But Left Party leaders did manage to embarrass their prime minister while he was on foreign soil. Manmohan Singh finally said that he had met Jyoti Basu — the old comrade who still demands attention — before leaving New Delhi and told him precisely what he was going to say and do in New York. Ditto with Atal Bihari Vajpayee, the original peace maker. For Left leaders and some misguided Congress Party leaders to start this campaign against him was dishonest. The controversy created by Leftist leaders over "foreign advisers" being involved in India’s planning process showed their ahistorical nature. Coming from a party that is yet to denounce the purges by Stalin is mind boggling.

But as they say in New York, the show must go on. Manmohan’s show went on with a degree of aplomb. "I do recognise that international relations in the final analysis are power relations. The United States is a global power. They have their interests and our interests will not converge all the time. But we can lay emphasis on areas where we can work together," he summed up.

It was pragmatism, not Nehruvian non-alignment.

The clear message of Manmohan’s visit — India and the United States have agreed to disagree on Iraq, on how to fight terrorism and perhaps even on approaches to international trade talks. Despite the three big areas of differences, Manmohan’s determination to thrust India forward was seen in an agreement he reached with Bush and the Iraqi leader Iyad Allawi to help in the elections next January. Indian officials will train Iraqis on this most precious exercise in human rights.

With the United States, he and his advisers are trying to craft a political partnership which goes beyond the bilateral and morphs into something bigger and better. Speaking to the Council on Foreign Relations, he proposed a Indo-US partnership which can serve a "larger global cause." "Our relations have reached a stage of maturity in which we can manage our differences in a rational and practical manner. In essence, my message is simple: We are on the same side." He recognizes that without US support India can neither gain the permanent seat in the UN Security Council, nor get beyond the discriminatory treaties on nuclear weapons which prevent India’s entry into many global councils. Therefore the careful pitch.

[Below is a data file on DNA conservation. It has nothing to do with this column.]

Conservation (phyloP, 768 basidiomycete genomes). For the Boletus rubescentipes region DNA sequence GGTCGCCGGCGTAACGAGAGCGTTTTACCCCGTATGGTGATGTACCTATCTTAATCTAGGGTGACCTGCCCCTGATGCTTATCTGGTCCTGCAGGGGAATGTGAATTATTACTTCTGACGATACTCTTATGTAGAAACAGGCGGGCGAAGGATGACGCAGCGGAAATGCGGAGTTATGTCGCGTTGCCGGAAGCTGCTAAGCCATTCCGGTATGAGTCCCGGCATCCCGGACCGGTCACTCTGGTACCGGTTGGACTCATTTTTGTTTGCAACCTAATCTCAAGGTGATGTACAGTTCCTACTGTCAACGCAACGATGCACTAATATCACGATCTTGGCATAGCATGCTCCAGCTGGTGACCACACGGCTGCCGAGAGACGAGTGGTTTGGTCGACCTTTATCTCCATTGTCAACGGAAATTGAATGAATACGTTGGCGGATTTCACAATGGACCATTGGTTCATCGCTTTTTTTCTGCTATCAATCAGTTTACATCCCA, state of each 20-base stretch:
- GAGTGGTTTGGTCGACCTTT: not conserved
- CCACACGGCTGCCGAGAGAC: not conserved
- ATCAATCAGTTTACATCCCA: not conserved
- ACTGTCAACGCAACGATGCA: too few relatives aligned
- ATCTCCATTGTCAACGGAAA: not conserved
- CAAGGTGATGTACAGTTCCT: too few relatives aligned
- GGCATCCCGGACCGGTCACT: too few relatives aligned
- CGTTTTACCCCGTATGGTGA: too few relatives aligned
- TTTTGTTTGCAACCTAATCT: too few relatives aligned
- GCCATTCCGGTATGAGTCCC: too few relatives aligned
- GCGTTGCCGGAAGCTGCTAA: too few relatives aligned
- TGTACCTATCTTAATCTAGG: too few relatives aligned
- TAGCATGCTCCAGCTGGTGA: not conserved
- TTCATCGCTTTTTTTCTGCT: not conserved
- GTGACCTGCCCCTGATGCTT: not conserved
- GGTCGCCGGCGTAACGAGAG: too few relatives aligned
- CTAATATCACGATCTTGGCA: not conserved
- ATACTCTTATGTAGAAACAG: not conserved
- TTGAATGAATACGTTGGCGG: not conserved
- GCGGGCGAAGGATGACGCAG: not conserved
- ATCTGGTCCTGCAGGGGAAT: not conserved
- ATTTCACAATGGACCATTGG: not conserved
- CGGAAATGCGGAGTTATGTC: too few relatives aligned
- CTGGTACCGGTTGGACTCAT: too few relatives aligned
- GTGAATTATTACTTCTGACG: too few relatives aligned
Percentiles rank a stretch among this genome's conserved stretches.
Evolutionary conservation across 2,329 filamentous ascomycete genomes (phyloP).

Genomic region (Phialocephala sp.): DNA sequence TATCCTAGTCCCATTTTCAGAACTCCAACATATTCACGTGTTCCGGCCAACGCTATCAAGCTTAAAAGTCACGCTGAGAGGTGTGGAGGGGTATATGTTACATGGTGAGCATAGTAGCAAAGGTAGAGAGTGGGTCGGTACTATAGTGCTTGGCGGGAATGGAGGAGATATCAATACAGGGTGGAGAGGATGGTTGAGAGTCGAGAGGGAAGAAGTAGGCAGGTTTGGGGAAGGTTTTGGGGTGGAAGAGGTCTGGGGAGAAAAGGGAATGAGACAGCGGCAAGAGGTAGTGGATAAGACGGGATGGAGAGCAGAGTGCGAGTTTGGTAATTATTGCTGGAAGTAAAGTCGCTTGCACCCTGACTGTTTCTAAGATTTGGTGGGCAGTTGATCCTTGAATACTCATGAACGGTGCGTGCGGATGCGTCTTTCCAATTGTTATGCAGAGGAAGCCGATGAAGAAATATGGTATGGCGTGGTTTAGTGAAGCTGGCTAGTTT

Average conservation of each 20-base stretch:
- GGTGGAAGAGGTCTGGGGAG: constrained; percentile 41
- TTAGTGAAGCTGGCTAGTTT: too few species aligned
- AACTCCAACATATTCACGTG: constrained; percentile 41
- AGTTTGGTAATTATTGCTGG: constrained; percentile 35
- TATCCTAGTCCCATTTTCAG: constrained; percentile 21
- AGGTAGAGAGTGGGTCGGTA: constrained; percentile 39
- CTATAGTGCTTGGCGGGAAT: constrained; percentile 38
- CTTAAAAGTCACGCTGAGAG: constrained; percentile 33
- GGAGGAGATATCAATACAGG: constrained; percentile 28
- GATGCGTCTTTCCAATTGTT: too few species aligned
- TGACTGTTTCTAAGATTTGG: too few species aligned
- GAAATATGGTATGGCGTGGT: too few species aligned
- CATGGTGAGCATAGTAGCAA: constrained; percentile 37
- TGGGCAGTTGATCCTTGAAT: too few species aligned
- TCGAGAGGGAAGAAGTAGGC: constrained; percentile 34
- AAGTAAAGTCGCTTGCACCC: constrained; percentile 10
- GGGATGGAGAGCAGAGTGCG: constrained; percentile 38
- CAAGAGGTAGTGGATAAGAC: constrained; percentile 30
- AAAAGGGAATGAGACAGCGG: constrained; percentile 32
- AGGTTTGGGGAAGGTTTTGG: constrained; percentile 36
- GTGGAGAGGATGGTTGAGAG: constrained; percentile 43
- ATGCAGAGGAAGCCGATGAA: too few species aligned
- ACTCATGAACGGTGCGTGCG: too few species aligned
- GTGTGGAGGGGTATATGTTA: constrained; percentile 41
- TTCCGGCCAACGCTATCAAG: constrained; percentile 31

Much has happened since former prime minister AB Vajpayee first described India and the US as "natural allies" in 2000. The US launched a war against terrorism after 9/11, attacked Iraq despite UN objections and granted "major non-NATO ally" status to Pakistan. But these developments have not clouded India’s desire to be an American partner.

Whether the partnership blossoms quickly will depend on who wins the White House this November. If Bush is reelected, as half of India wants, the train will move faster. If John Kerry wins the presidential election, the transition to a new team itself will take six months. South Asia will not be an urgent priority. But whoever comes, Manmohan must secure India’s agenda. In New York he showed sparkles of steel but whether the steel can bear Delhi’s political heat is another matter. Those intent on undermining him must realise, he is the face of India many desire — honest, clean and forthright.


in "Outlook India", Wednesday, September 29, 2004.